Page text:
Public Safety Employee Financial Planning — Challenges and Opportunities
As a public safety worker, you likely face some unique challenges. So when planning your finances, you should know about some unique opportunities that may be available.
- During your career, you may be able to purchase a discounted home, up to 50% off the list price, in the community you work in. Through this federal government program, you must commit to live in the home for at least 36 months as your sole residence. Qualifying workers include law enforcement officers, firefighters, EMTs, as well as teachers.
The benefit is available through the Department of Housing and Urban Development's Good Neighbor Next Door Program. A limited number of homes are available. You don't have to be a first-time home buyer to qualify, but at the time you submit your purchase offer, you cannot own another home or have owned one in the last year.
To learn more, including eligibility rules and restrictions, visit HUD's website.
- While many public safety workers retire early, tax laws may help you avoid early withdrawal penalty taxes. If you leave your employer in the year you reach age 50 or later, you may receive defined benefit pension payments or take withdrawals from a 401 defined contribution governmental plan without owing the 10% penalty tax that typically applies to withdrawals before age 55 or 59½. You may also:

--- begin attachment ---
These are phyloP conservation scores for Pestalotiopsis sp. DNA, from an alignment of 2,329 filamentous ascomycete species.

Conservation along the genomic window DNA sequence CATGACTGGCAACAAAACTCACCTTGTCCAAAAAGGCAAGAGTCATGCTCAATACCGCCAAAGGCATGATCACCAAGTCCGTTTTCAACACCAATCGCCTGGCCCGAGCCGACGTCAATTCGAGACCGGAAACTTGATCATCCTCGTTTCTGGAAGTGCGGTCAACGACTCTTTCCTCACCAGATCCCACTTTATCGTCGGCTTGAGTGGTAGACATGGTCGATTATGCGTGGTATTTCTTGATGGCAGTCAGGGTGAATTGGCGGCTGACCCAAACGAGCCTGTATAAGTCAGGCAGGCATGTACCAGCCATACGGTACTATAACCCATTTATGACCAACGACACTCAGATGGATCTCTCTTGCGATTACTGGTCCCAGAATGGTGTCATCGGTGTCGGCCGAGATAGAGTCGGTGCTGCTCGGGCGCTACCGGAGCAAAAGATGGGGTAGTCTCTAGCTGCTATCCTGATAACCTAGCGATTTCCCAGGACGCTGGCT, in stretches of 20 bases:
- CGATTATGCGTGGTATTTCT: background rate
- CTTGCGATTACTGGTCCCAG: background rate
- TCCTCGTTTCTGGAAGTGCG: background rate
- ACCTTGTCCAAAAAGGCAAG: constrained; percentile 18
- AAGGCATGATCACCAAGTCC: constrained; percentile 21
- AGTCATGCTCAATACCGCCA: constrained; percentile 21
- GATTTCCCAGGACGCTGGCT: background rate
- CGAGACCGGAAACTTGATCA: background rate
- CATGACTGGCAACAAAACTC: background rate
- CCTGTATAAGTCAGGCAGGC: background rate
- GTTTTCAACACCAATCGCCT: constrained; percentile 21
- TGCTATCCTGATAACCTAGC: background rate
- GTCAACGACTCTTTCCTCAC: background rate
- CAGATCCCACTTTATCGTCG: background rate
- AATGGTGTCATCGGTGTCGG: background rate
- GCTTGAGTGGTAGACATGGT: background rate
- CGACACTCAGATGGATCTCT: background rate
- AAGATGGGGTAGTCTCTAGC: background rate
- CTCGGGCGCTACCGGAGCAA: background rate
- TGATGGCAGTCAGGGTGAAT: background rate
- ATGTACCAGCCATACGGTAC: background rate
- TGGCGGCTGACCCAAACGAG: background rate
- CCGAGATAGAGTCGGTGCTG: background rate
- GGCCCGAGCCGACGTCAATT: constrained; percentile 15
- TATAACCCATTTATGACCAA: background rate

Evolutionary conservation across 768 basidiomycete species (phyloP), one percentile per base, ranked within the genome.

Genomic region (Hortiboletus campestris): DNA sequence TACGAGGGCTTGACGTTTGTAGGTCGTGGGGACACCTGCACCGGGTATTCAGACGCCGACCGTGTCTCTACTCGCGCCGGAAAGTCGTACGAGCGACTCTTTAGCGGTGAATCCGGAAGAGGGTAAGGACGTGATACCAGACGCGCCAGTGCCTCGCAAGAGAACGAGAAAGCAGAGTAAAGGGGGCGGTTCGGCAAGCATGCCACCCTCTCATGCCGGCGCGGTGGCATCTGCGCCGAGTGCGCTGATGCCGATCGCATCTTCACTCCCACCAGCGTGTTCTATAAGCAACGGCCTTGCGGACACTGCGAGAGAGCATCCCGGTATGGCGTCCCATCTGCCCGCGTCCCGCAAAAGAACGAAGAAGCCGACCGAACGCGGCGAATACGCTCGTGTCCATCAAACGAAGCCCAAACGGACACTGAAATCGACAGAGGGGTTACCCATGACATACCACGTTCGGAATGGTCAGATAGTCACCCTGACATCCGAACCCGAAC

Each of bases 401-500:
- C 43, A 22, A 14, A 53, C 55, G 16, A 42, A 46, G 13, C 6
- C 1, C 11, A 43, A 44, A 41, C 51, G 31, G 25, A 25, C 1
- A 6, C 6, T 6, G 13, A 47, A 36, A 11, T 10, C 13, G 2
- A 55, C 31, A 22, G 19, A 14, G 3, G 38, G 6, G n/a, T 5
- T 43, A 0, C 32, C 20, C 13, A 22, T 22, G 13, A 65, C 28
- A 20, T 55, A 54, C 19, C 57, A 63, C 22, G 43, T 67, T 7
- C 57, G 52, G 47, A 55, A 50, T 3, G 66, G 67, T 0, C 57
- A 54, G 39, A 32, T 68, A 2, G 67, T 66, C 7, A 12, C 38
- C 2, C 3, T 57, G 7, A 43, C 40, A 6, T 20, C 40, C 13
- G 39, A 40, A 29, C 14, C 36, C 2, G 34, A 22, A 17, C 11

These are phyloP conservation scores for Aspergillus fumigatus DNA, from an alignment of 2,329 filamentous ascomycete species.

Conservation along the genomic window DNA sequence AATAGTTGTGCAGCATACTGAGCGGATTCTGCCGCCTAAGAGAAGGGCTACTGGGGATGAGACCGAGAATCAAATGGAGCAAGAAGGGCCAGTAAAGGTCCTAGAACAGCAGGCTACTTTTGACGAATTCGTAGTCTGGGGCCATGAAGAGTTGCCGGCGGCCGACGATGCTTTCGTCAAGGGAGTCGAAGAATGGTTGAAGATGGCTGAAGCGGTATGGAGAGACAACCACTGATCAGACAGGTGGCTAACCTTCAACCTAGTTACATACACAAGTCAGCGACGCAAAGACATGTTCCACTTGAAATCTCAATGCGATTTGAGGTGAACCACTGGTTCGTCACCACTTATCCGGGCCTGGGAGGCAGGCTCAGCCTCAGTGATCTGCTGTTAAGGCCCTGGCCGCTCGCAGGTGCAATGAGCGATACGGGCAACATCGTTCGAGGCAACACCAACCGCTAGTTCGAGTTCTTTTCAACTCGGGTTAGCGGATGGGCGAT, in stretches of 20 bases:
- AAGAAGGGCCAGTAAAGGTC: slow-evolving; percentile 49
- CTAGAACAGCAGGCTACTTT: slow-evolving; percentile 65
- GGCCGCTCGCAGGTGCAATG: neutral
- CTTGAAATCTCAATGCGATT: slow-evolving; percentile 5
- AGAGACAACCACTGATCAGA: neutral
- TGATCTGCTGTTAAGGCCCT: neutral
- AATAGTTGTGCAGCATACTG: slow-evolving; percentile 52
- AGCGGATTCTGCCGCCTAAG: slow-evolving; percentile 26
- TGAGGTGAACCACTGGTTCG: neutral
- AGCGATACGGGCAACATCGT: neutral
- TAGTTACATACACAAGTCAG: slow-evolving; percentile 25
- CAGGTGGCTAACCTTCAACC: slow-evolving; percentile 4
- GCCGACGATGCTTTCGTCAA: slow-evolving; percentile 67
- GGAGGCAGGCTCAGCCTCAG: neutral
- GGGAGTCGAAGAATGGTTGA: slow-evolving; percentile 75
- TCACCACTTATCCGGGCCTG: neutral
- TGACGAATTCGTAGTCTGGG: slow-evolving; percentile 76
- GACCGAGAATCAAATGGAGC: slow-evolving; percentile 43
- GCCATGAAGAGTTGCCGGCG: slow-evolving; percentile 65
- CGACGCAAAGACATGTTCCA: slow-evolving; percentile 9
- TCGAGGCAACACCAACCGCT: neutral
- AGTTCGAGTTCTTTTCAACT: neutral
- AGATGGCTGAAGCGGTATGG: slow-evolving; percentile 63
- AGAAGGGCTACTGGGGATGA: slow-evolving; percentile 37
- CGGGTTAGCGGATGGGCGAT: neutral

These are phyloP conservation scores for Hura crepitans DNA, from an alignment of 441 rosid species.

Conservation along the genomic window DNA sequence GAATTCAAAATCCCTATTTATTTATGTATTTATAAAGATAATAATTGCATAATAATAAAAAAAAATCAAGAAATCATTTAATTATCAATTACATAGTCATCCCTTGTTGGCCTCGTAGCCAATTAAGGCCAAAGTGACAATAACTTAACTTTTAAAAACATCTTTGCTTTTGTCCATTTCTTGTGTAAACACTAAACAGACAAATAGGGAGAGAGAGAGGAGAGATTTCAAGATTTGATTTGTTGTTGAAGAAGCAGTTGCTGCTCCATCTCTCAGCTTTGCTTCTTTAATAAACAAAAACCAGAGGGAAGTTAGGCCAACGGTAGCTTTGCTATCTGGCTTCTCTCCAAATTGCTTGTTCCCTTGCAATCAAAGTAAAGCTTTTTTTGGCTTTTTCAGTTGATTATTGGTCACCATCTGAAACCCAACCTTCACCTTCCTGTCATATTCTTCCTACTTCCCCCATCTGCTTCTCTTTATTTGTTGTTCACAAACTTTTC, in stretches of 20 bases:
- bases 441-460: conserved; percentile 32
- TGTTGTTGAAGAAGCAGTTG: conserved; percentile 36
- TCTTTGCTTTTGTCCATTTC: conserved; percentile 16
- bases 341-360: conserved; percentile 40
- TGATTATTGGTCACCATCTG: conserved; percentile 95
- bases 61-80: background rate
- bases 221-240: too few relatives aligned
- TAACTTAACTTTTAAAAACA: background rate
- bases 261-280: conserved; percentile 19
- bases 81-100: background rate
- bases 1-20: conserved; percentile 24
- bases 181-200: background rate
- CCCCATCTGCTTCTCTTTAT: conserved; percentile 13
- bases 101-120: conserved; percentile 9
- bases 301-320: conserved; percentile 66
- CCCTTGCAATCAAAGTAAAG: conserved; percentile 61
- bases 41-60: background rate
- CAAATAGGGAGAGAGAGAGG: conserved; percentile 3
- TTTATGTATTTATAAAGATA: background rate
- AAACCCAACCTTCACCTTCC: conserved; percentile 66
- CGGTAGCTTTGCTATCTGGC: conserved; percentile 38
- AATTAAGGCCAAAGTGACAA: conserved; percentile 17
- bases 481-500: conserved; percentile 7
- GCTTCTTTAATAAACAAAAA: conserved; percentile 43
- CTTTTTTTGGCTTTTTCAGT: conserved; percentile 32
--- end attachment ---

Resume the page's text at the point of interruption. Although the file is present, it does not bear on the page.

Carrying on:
- Roll over these eligible 401 assets — which include Deferred Retirement Option Plan (DROP) and Partial Lump Sum Distribution assets — to another 401 or 457 retirement plan and carry over the penalty exception. (457 plan contributions and associated earnings are not subject to the penalty, regardless of age.)
- Receive eligible assets in addition to any "substantially equal periodic payments" (SEPP) without being subject to the penalty tax. (Learn more about SEPP)
To qualify, you must be an employee of a state or political subdivision of a state (such as a city or county) who provides police protection, firefighting services, or emergency medical services for any area within that jurisdiction. Also eligible: federal law enforcement officers, customs and border protection officers, firefighters and air traffic controllers.
To learn more, view IRS Publication 575.
Of course, just because you can take "early" withdrawals, doesn't mean you should. You'll still be subject to ordinary income taxes and you may need your assets to last a long retirement. Aim for balance — taking care of high priority needs and wants, with an eye to the future.
- After your career, you also may be able to make tax-free withdrawals from your 401, 403(b), or 457 retirement plan of up to $3,000 per year to pay health or long-term care insurance premiums. Because of the nature of their work, along with the higher likelihood of early retirement, many public safety workers may value this benefit.
Depending on your situation, this rule could save you hundreds of dollars in yearly federal, and possibly state and local, taxes.
To be eligible:
To learn more: view IRS Publication 575.
- Your employer must have adopted the provision under the plan's rules.
- You must have left your employer as a public safety employee (law enforcement officers, firefighters, member of rescue squad or ambulance crew, or chaplain of fire or police department) due to attaining normal retirement age, as defined by your retirement plan, or disability.
- The insurance premiums — which can be for policies covering you, your spouse and/or your dependents — must be paid directly from the retirement plan to the insurer.
Each benefit available to you is likely to have some pluses and minuses. Knowing your options though is a good first step. Your ICMA-RC representative can point you in the right direction.